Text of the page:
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Body Politic

Talking about politics today makes most people angry. But anger is an emotion that burns out fast. These days, a pissed-off scowl is apt to turn, rather quickly, into a cynical smirk--cynicism being the default spirit of the age. That's fine, to a point, when it comes to the art and practice of citizenship, where a jaded eye is preferable to slack-jawed gullibility. But cynicism can cut the legs out from under the desire to make change. And when a citizenry is thus debilitated, that's guaranteed to mean more stuff to be cynical about. None of us should worry too much about losing our edge; the power elite are bound to continue with their parade of greed, corruption, and ineptitude. But those who want to find a way into public life in the North Bay are likely to see their anger morph into something more useful, politically speaking. There are scores of activist organizations throughout the region working to change this corner of the world. The list below is partial.

Sonoma County

The Peace and Justice Center of Sonoma County (540 Pacific Ave., Santa Rosa; 575-8902) serves as a coordinating body for numerous local groups and also sponsors events and programs.

The Environmental Center of Sonoma County (312 Mendocino Ave., Santa Rosa), operated by the Sonoma County Conservation Council, is a federation of 20 key conservation and environmental groups--including Sonoma County Conservation Action, the county's largest enviro group--offering programs and information.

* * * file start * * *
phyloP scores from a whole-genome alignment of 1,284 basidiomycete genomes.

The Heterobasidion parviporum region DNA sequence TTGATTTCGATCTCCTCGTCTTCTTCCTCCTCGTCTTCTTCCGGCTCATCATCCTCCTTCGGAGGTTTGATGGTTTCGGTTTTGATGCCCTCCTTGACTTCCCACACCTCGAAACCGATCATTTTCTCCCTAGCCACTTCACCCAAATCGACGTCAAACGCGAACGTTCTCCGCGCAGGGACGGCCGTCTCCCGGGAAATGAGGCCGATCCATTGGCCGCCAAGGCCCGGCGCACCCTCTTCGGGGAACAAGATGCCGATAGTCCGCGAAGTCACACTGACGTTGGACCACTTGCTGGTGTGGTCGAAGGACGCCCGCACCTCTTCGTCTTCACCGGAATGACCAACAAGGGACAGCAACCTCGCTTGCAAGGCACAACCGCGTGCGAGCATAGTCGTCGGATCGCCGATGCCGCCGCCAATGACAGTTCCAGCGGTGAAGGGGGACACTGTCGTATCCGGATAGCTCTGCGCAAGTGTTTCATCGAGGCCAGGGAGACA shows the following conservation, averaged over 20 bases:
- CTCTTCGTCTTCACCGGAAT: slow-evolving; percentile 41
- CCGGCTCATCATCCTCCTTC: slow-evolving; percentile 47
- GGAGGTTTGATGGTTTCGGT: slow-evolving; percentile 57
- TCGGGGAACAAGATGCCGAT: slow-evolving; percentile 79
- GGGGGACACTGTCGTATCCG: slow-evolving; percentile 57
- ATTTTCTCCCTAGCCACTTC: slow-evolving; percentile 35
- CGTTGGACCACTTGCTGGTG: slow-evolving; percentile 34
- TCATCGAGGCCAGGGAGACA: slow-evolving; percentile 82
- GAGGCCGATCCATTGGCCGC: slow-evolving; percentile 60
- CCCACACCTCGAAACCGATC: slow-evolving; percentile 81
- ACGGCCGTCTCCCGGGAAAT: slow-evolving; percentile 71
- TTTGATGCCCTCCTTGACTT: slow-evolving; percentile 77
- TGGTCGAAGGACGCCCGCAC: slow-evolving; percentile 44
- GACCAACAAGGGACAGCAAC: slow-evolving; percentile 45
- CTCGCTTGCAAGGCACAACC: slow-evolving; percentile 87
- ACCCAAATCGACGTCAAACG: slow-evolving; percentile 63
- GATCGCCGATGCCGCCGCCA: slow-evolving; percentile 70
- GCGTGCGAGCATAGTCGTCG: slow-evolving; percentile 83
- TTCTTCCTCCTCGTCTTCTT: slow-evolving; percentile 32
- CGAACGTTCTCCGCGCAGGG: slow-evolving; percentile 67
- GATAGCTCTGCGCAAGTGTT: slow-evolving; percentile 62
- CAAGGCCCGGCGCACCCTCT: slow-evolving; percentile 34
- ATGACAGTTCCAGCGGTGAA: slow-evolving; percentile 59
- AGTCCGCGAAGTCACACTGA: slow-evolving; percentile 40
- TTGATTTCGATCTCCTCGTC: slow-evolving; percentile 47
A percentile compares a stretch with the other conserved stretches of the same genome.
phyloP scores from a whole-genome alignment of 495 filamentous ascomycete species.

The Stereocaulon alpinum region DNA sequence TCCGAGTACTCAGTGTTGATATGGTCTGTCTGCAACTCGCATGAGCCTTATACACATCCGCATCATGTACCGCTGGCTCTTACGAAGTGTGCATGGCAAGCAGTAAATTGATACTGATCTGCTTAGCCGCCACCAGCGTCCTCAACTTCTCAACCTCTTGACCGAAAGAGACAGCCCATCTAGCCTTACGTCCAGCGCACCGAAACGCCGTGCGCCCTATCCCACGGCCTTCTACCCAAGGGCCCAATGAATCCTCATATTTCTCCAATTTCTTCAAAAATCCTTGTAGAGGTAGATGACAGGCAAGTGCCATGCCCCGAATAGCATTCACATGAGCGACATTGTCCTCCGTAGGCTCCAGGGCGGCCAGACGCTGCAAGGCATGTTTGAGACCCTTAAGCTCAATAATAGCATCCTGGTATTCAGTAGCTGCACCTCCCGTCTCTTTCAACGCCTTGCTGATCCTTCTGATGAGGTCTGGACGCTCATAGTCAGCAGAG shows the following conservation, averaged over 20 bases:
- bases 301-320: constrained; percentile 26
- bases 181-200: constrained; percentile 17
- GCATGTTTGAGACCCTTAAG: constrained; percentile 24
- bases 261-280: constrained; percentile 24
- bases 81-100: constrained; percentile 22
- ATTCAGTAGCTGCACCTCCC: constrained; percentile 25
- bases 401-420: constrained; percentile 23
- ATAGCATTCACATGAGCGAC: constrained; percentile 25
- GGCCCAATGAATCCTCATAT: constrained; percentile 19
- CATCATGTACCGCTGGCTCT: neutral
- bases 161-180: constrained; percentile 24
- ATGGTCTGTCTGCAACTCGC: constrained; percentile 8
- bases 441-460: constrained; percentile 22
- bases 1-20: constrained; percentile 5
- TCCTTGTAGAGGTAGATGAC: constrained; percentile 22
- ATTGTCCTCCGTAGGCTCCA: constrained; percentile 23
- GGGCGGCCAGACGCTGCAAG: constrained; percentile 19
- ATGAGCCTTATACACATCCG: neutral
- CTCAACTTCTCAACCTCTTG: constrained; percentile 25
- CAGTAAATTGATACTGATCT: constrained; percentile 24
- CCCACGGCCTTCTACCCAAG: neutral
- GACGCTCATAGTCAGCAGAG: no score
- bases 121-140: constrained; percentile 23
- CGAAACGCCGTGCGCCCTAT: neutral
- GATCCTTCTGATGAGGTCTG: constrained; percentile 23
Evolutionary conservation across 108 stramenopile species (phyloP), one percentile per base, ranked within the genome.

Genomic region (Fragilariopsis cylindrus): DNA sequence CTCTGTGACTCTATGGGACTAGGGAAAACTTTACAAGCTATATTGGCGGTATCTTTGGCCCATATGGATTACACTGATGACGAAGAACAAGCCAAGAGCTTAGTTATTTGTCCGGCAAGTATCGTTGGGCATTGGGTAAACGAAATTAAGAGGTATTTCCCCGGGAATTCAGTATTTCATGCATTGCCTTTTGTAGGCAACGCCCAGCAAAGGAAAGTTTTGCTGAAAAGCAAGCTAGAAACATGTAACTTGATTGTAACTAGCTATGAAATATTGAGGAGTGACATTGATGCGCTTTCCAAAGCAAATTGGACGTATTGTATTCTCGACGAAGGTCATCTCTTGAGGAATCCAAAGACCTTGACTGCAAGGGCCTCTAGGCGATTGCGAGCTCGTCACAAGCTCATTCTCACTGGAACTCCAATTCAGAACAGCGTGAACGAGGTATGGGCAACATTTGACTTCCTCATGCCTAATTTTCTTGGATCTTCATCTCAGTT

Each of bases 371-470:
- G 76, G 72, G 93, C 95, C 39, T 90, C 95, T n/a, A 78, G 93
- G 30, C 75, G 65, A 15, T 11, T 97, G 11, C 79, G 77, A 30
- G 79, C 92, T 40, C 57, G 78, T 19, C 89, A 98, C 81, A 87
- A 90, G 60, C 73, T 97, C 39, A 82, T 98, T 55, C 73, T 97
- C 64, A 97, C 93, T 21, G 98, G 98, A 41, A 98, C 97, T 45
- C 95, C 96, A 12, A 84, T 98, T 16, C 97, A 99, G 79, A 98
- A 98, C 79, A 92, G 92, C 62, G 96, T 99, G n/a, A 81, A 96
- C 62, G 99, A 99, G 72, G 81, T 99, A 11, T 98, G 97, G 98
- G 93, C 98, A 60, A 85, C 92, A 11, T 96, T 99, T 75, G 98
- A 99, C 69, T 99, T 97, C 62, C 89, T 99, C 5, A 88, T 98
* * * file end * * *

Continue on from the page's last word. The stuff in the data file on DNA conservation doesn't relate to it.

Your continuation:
The local chapter of the National Organization for Women meets on the third Monday of every month, from 7 to 9 p.m., to discuss women's issues, bend an ear to guest speakers, and determine how best to wield its influence to improve conditions for women everywhere. These are scent-free events, at the Volunteer Center 153 Stony Circle, Suite 100, Santa Rosa; 523-9533..

By mobilizing communities, raising awareness of labor issues and helping to support striking workers, the North Bay AFL-CIO Labor Council (1700 Corby Ave., Santa Rosa; 545-6970) acts as a political and monetary lifeline for several local unions in the region.

The group Parents, Families and Friends of Lesbians and Gays (say "P-Flag") offers support for families and friends of lesbian and gay teens and adults (431-8364).

For the past couple of years, Petaluma Progressives (763-1532) has worked to nurture an increasingly left-leaning community through lectures, rallies, and an impressive weekly independent film series.

The Town Hall Coalition (P.O. Box 1005, Occidental; 874-9110) is tackling the expansion of vineyards in Sonoma County, along with a slew of related topics, including growing pesticide use. Its members are prime movers in the contentious battle over preservation of the county's rural heritage. And they're well-organized, politically savvy, highly motivated, and--it appears--fearless in their quest to quench the wine industry's thirst for power.

Napa County

In a region that has unprecedented growth in its vineyards, the United Farm Workers of America (1606 Main St., Napa; 253-1398) is gaining political ground.

Friends of the Napa River (68 Coombs St., Napa; 254-8520) is making waves in a county that is showing it has respect for natural resources.

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From the July 20-26, 2000 issue of the Sonoma County Independent.

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